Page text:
Monday, October 05, 2020


Open-book  exams  allow students  to  take notes,  texts or  resource  materials  into an  exam  situation. They assess examinees’ ability  to find and apply information and  knowledge. 

Open-book exams are authentic or real-life-like: at work people use various reference materials when they need  to  answer a question,  analyze an issue,  write  a report,  or  solve  problems.  Why  not teach students how to do it via the application of open-book exams? Today  there  is  so  much professional  information,  so that  to  memorize it  all  is  both  impossible  and harmful  (overloading  the  brain). 

Open  book  examinations  permit  to  avoid  rote  memorization  of exceeding  amount  of  information and  to  use  reference  materials  instead.  The  memorization  which does take  place is meaningful. The  emphasis is on understanding and not memorization.

Open-book tests  have  the  potential  to  better  measure  students’  ability  to  organize  and  apply  information when/where suitable rather than simply memorizing  it  while not being able to apply the right  facts  in the right  place  (as an  argument in discussion,  for instance). 

While the  ability  to  recall information  is indeed an  important cognitive goal and  as  such it has to  be assessed - it is the lowest-level ability  in Bloom’s (Krathwohl, 2002)  hierarchy  of  educational  objectives  in the cognitive  domain),  higher level abilities –  the  abilities of  application, analysis, synthesis and evaluation – also have  to be taught and assessed.  

Open-book testing, thus, emphasizes higher order thinking skills. Feller (1994) believed that traditional (closed-book)  examinations  test  only  what  students  can  memorize,  while  open-book  examinations have  an  increased  potential  to  measure  higher  level  thinking skills  and  relate  more  closely  to  real-world work  environments.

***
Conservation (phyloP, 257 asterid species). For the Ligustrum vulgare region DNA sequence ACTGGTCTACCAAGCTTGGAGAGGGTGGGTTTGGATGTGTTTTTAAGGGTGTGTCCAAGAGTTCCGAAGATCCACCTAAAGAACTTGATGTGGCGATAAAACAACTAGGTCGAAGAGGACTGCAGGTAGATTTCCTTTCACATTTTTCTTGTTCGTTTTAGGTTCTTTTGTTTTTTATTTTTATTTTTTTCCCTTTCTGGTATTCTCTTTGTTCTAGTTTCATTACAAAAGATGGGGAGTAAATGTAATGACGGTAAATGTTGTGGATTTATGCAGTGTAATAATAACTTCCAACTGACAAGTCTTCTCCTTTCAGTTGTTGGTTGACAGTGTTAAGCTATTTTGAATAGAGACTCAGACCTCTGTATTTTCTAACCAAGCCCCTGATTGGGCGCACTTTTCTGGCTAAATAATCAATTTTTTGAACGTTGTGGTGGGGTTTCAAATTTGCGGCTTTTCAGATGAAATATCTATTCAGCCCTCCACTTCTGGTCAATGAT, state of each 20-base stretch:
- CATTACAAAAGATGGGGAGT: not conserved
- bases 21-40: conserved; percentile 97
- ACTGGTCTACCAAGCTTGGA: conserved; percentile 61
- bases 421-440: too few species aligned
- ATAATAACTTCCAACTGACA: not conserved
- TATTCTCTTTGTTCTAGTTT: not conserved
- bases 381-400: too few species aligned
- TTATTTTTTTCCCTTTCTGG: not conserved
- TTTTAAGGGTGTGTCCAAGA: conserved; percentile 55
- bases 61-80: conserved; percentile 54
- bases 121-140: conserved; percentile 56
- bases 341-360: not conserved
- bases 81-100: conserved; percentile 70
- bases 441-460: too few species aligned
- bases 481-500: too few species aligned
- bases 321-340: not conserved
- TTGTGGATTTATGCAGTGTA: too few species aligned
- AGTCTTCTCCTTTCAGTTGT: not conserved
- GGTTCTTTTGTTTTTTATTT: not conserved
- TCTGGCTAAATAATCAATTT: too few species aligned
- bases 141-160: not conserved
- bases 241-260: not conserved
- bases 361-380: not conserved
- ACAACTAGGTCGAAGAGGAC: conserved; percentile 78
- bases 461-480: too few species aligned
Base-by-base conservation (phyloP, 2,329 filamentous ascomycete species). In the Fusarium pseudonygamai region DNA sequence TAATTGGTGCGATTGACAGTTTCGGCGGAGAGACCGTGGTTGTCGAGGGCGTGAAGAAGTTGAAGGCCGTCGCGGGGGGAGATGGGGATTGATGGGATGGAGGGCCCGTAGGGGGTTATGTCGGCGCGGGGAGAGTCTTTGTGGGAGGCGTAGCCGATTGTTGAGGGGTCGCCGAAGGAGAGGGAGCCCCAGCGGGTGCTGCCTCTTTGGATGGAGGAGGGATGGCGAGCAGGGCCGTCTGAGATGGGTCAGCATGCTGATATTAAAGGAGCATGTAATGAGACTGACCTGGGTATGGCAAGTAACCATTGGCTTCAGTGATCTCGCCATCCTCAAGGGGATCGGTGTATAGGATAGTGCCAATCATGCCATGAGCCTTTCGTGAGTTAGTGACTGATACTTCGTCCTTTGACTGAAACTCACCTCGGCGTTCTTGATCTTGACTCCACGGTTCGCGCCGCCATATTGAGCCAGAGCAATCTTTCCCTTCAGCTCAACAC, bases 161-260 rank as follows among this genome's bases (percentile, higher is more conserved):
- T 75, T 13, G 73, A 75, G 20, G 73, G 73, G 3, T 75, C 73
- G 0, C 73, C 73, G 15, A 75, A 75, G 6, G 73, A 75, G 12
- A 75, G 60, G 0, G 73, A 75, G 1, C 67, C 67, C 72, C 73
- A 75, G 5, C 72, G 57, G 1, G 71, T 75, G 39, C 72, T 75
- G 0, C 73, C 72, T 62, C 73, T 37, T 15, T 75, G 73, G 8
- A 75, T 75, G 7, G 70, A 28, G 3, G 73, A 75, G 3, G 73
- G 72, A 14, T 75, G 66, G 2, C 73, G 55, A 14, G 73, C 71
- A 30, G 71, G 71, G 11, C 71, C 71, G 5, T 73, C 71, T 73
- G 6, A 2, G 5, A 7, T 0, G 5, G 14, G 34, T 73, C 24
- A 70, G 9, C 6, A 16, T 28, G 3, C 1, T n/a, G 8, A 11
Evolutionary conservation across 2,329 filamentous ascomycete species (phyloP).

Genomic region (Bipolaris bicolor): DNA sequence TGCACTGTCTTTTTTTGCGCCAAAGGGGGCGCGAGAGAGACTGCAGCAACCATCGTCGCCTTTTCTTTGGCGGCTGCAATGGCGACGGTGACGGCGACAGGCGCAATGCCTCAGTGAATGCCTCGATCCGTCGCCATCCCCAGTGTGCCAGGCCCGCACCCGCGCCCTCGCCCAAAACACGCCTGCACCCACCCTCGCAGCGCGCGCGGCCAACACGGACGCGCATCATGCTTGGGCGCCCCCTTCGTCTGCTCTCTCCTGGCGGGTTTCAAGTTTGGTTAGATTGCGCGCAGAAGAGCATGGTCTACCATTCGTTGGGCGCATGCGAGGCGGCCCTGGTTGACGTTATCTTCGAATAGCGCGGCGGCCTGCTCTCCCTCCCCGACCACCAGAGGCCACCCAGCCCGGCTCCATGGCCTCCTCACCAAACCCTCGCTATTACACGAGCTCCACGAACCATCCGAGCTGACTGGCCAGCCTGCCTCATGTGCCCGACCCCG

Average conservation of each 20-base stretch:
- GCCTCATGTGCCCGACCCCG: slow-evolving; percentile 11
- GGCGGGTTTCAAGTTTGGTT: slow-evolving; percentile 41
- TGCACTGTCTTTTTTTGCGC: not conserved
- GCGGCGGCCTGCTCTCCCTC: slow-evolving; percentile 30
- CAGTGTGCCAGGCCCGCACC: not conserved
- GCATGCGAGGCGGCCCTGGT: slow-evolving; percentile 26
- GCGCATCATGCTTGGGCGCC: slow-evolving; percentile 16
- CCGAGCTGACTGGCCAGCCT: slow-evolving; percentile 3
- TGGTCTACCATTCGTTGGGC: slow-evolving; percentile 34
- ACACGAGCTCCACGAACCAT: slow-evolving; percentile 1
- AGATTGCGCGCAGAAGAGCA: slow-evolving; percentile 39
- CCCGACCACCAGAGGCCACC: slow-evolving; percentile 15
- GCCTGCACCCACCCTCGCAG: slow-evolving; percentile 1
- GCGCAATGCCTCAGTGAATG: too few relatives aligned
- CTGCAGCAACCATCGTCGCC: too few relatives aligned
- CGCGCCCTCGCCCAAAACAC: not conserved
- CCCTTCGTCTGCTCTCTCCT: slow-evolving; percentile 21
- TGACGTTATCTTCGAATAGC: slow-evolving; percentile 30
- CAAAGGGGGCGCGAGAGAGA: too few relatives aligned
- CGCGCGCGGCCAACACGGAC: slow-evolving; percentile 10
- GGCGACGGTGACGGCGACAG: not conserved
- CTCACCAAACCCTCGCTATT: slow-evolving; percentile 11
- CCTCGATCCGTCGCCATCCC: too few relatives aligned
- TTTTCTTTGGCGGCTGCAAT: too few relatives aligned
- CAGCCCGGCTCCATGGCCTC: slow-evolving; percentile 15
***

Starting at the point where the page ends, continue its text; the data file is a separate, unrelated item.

He  believed  the open book examination was one method for incorporating realistic,  open-ended  tasks into  higher  education. Let  us  both agree  and  disagree. But, probably, closed book demand too much: both memorization and analysis/creativity.

But  do  higher  scores always  mean  better  knowledge/skills  or  do  they  just  mean  that  the  test  was  easier? 

However, we  believe  that this mostly concerns  students  with high internal motivation (accompanied by  learning goals), who do want to learn, but are frightened of exams.  The  level  of  anxiety  of  students  taking  an  open-book  exam  with  high  extrinsic  motivation (accompanied by performance goals)  who just want to pass the exam  is expected to be even higher than at the traditional exam, where rote memorization and skillful cheating can help the student pass. 

For students who have  really  studied  for  the  exam the open-book  exam  is a  sort  of an  insurance  in case  they  forget  some  details,  so  for  them  this  format  definitely  reduces  test  anxiety.  For  those students who at the exam  see the textbook  for the first time (or have superficially studied  a couple of topics),  finding  the  necessary  information  there  is  too  difficult  if  possible  at  all.  So  this  format  is  a nightmare for them, unless they are great at fast reading.

Time factor  is  even  more  pressing,  as  not just reading technique, but also deep comprehension has to be achieved during the exam, unless the text was deeply studied beforehand. 

open-book exam trains the learners to manage their time, tighten their writing and present it in concise and accurate terms. In the  process  of exam preparation  students  with learning goals in mind not only have lower levels of anxiety, but also concentrate on comprehension, not memorization. They do their best to use effective emphasizing  techniques  (for  example,  marking  in  different  colors  names,  dates,  facts,  definitions, etc.). The textbook becomes for them an effective guidebook which they can use not only for passing the  exam, but  also  for  their  further  professional  experience.


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